Simulation Now Recognized by FDA as Essential to Medical Device Evaluation
One of the toughest design engineering challenges is making a medical device that works flawlessly with the human body. The unique anatomy and physiology of every patient create physical complexities and ever-shifting functional parameters that must be thoroughly accounted for when producing a therapeutic product that may need to last a lifetime.
Domestic inpatient procedures involving medical devices—stents, heart valves, dental implants, spine and joint implants, surgical tools, blood pumps, endovascular grafts, drug-eluting devices, and more—totaled 46 million in the U.S. alone in 2006, according to the Centers for Disease Control. It’s a global market that is growing along with aging populations everywhere.
Computer simulation, already widely accepted in many industries, is increasingly being viewed as an important tool by medical device companies and their designers. It helps them visualize what they cannot see, explore the design space more fully, refine their ideas faster and more accurately, and reduce expensive prototyping and testing.
Solid mechanics simulations can help determine proper implant size, evaluate manufacturing tolerances, compare design geometries, or consider next-gen devices. Fluid dynamics can be employed to identify high-shear stresses on blood vessels, regions of low flow, and potential for blood damage. And simulation-based product development processes can be linked in automated workflows, optimizing huge quantities of design data to provide exquisitely fine-tuned results that are of particular value for creating patient-specific medical devices.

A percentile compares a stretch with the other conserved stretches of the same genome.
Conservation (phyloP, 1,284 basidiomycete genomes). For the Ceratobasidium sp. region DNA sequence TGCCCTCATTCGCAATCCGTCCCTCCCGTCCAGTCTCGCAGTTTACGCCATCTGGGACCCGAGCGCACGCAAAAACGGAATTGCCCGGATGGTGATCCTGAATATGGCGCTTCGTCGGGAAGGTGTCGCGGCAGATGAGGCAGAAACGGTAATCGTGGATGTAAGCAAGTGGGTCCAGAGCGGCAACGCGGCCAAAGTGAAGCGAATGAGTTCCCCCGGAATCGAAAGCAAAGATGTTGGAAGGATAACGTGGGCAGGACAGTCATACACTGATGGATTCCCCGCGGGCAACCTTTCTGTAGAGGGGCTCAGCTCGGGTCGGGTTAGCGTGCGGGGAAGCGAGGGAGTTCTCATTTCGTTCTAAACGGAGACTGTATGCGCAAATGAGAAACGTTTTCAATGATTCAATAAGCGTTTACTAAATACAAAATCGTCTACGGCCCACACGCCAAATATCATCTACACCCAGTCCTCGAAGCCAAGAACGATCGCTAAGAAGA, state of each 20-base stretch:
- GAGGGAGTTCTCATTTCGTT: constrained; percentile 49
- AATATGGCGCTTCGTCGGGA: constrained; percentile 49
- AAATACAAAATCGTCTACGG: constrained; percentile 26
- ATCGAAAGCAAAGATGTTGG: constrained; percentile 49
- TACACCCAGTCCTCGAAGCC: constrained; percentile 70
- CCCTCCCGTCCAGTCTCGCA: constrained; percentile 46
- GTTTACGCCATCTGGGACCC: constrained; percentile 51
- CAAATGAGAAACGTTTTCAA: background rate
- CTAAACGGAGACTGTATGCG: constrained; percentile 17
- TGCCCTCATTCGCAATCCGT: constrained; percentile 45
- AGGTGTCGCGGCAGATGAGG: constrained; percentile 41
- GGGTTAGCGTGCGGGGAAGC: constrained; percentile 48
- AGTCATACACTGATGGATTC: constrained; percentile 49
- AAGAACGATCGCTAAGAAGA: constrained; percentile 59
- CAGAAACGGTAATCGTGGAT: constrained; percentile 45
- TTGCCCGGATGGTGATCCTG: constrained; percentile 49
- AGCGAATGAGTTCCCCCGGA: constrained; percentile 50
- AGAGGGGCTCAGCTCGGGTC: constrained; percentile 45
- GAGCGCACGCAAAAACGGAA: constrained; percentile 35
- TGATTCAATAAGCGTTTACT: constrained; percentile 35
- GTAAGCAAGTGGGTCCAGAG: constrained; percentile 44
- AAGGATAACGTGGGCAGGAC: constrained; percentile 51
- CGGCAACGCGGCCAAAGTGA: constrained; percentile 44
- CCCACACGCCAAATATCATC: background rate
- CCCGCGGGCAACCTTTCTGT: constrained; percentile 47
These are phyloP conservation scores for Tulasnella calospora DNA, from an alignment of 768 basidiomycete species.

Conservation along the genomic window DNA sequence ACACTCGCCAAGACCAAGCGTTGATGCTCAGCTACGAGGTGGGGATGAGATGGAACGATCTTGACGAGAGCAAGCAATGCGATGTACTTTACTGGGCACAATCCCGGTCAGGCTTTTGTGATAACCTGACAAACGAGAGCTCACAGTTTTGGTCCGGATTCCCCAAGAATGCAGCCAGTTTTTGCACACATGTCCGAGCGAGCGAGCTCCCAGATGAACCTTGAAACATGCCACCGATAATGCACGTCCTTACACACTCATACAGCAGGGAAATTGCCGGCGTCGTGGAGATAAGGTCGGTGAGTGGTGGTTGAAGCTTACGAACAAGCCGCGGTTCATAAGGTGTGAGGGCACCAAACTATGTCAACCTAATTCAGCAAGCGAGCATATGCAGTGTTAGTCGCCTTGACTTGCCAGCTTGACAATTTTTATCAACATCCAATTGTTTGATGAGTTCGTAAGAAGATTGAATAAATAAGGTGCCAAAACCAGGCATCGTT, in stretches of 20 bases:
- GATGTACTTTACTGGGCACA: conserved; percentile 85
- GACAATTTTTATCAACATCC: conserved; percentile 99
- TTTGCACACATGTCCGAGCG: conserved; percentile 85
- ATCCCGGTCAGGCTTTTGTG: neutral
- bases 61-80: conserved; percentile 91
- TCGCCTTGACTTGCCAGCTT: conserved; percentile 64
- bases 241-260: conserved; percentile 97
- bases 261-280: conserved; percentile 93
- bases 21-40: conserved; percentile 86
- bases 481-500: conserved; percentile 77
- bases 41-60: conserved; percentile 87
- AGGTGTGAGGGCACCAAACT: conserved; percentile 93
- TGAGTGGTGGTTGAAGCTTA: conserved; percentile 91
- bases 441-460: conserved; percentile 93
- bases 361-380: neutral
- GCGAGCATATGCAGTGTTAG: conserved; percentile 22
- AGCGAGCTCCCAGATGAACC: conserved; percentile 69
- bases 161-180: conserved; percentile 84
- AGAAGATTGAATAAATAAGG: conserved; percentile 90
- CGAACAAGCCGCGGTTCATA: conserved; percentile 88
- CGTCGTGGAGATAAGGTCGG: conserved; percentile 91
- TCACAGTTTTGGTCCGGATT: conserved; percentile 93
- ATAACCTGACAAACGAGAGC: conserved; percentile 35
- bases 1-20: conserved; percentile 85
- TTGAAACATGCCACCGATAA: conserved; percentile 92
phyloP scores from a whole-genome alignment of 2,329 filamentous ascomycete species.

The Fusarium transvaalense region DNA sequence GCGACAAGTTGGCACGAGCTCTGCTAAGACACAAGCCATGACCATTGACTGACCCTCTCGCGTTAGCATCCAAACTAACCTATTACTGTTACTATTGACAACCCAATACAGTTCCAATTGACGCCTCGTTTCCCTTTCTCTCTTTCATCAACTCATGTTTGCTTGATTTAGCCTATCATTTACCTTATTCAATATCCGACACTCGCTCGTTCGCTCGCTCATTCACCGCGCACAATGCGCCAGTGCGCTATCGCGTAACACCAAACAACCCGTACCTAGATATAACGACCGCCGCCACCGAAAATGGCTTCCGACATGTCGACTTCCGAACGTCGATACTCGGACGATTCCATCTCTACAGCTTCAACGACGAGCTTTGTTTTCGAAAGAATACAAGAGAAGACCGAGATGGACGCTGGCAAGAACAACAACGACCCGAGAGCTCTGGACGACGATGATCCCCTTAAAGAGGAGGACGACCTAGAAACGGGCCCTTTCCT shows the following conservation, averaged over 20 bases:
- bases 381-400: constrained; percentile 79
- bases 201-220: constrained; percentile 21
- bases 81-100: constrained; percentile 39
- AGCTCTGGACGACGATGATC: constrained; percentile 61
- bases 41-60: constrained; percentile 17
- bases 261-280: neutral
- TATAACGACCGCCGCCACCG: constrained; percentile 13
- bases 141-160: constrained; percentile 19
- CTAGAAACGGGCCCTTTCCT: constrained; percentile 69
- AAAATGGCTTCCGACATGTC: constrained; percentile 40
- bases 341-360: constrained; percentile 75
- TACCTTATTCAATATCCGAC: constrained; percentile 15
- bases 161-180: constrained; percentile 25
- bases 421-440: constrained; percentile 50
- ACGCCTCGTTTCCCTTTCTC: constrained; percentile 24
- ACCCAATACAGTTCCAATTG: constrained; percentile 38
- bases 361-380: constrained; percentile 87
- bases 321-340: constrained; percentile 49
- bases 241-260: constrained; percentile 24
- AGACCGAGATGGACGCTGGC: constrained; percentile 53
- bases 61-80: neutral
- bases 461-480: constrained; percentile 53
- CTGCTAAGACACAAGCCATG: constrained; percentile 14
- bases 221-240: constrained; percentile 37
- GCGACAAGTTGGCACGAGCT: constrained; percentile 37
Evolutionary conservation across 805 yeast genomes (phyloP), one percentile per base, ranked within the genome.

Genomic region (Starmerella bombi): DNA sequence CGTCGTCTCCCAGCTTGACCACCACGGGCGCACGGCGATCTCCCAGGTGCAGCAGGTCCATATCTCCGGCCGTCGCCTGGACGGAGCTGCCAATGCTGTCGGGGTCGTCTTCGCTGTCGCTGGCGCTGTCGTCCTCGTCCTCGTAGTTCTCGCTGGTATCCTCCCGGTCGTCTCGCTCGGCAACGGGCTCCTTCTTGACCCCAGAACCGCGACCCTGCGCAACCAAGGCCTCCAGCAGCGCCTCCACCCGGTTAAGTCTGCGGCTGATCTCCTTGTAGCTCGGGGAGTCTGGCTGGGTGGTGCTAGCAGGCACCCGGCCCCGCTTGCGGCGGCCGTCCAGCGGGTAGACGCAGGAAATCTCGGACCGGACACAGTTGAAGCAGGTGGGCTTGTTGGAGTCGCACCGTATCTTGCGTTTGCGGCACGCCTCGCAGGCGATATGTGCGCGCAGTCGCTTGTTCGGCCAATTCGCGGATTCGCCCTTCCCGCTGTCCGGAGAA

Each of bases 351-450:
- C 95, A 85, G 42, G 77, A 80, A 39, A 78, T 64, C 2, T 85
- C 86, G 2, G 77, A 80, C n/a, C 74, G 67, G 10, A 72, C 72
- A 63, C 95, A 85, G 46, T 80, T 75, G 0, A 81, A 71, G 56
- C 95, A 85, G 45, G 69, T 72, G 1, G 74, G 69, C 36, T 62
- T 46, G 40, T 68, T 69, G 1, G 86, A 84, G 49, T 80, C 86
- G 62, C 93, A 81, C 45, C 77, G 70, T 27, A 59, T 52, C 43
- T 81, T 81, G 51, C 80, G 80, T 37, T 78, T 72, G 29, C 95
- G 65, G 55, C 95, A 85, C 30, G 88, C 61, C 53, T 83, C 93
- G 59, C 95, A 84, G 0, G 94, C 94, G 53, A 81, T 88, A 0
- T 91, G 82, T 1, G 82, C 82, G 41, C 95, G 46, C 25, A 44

FDA Sees Increasing Numbers of Applications that Include Simulation
As life sciences engineers embrace simulation, they are achieving increasingly accurate levels of precision when evaluating device function, including the ability to evaluate aspects of device performance not possible with bench tests alone. As a result, the FDA’s Center for Device and Radiological Health (CDRH) is seeing a growing number of submissions for medical devices that include a simulation-data component.
The CDRH is responsible for regulating firms that manufacture, repackage, re-label, and/or import medical devices sold in the U.S. The submissions for these therapeutic devices typically contain data from four types of evaluation models—animal, bench, computational, and human—to demonstrate a reasonable assurance of safety and effectiveness. When a company submits simulation metrics that supplement bench testing, this can help promote approval by demonstrating both the integrity of the proposed device and the required realistic device failure analysis. As the ultimate safety-and-effectiveness regulatory body between medical device manufacturers and patients, the FDA recognizes the value of such advancing technologies—and its own need to stay abreast of them—and has now begun actively encouraging the use of simulation in device evaluation.